DENVER— As Americans face high gasoline and home heating prices, Environment Colorado called on President Bush to promote a smarter cleaner energy future, instead of promoting expensive, dangerous nuclear power.
“Consumers across the country are doing their part by carpooling, driving more fuel efficient cars and weatherizing homes. States are doing their part by increasing funding for home heating and weatherization programs and setting standards for more efficient appliances,” said Anna Aurilio, Environment Colorado’s National Legislative Director. “It’s time for Congress and the Bush Administration to stop picking our pockets to reward big energy companies and start doing their part by harnessing innovative energy efficiency and renewable energy technologies,” she added.
Environment Colorado also called for states to take the lead in promoting a Clean Energy Future. “The Bush Administration policies will do nothing to reduce high energy prices,” said Matt Garrington, Field Organizer for Environment Colorado. “States must take the lead on setting the right priorities. The cheapest, cleanest and quickest way Colorado can address high energy prices is through energy efficiency.”
Environment Colorado is supporting the HB06-1147, the Gas Utility Energy Efficiency Act, which would create incentives for natural gas utilities in Colorado.
“If we invest in natural gas efficiency today through House Bill 1147, households and businesses could save $560 million by 2020,” continued Garrington. “And by reducing demand for natural gas, we can lighten pressures to drill on public lands such as the Artic Refuge and Colorado’s Roan Plateau.”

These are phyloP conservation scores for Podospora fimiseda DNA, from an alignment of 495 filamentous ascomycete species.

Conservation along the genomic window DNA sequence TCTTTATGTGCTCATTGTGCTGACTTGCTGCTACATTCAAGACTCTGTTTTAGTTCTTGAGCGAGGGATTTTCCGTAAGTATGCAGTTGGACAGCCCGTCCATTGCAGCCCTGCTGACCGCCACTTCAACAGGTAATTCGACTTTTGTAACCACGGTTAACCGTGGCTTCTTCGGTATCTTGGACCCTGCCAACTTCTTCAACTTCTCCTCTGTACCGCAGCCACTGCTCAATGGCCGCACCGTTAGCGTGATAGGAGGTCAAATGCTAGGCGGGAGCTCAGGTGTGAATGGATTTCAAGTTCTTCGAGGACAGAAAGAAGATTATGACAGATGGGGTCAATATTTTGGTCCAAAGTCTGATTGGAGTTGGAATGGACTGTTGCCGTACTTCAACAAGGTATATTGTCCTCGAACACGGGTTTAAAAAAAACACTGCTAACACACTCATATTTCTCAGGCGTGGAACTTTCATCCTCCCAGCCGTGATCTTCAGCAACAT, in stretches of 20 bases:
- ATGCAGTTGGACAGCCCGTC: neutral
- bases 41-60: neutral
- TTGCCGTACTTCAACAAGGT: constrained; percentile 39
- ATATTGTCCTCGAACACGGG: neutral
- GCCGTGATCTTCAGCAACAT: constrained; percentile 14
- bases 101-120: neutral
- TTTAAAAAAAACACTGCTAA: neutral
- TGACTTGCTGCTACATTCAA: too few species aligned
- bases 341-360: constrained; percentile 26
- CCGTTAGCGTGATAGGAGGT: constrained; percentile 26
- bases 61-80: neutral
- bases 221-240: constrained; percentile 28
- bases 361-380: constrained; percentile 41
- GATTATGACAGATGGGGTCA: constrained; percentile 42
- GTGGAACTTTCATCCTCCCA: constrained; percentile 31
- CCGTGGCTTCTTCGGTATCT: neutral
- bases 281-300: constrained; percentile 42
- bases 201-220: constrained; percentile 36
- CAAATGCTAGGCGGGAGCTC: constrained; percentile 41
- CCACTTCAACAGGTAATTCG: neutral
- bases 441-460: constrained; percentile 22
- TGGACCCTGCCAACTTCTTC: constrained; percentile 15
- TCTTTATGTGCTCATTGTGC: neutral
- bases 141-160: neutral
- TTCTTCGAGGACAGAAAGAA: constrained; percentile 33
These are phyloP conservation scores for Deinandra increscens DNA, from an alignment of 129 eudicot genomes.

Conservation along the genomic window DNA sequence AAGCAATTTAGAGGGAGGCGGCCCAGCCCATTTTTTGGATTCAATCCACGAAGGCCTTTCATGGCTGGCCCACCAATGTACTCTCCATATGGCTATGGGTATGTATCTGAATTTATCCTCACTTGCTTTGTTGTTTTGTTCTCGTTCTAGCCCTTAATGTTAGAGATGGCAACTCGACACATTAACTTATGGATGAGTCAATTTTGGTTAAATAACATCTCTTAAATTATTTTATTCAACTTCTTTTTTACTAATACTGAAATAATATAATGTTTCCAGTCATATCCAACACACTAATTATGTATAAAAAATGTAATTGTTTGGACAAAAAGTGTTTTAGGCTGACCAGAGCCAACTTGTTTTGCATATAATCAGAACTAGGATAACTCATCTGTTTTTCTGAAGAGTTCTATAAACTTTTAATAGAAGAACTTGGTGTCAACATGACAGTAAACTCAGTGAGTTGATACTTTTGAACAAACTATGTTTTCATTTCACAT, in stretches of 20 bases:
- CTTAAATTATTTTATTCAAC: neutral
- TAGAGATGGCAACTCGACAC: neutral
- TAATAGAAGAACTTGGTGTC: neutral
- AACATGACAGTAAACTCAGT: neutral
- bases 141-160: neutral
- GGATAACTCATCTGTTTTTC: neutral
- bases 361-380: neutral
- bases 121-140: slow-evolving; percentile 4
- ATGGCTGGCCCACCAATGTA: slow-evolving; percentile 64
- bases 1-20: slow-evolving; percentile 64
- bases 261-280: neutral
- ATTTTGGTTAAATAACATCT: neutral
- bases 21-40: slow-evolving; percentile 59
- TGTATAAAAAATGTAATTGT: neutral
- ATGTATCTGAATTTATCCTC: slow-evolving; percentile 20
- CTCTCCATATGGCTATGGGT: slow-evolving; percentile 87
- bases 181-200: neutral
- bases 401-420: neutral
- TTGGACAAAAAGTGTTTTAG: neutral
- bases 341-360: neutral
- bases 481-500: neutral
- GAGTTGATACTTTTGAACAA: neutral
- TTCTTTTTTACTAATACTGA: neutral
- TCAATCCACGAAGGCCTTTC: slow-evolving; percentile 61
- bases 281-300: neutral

Conversely, Environment Colorado’s analysis of the energy bill signed by the President last summer shows that it will cost taxpayers and give the oil and gas industry at least $4 billion in new subsidies, while the nuclear industry would get at least $12 billion. There were no provisions in the bill to increase gas mileage standards or to guarantee an increase in renewable energy generation.
“So far, the Bush Administration and Congress have lavished billions in new subsidies for Big Oil and the nuclear industry, while giving short shrift to near term clean energy solutions,” said Aurilio. “It’s time for President Bush to break America’s oil habit by picking up a pen and doubling gas mileage standards. American consumers will spend $8.7 billion more than they should at the gas pump in 2006 because President Bush has opposed meaningful increases in miles per gallon standards,” she added.
The President called for the construction of new nuclear power plants in his speech tonight. Environment Colorado has opposed new nuclear power plants because they are expensive, dangerous and generate highly radioactive waste. A Department of Energy study found that 75 U.S. nuclear power plants experienced construction cost overruns totaling $100 billion. The Energy Information Administration estimates that it will take at least nine years to build a new nuclear power plant.
“America’s consumers are struggling to pay their energy bills and need relief now,” said Aurilio. “Energy efficiency is the quickest, cheapest cleanest way of meeting our energy needs. The last thing we need is more expensive and dangerous nuclear power plants that won’t come online for a decade,” said Aurilio.
Environment Colorado is supporting a several clean energy solutions at the state level, including:
Incentivize Natural Gas and Electricity Energy Efficiency Programs
Stimulate the implementation of energy efficiency programs for residential and small commercial customers by electric and natural gas utilities in Colorado.
Support Energy Efficiency for Low Income Families
Secure funding for home weatherization and efficiency measures for low income Coloradans.
Promote Clean Energy Technologies
Support a clean energy fund to promote solar, wind, and geothermal technologies.
Alternative Fuels Standard
Promote the use of farm fuels such as biodiesel that will help Colorado reduce greenhouse gas emissions.
Statewide Energy Plan
Support the development of a statewide energy plan that promotes renewables and energy efficiency.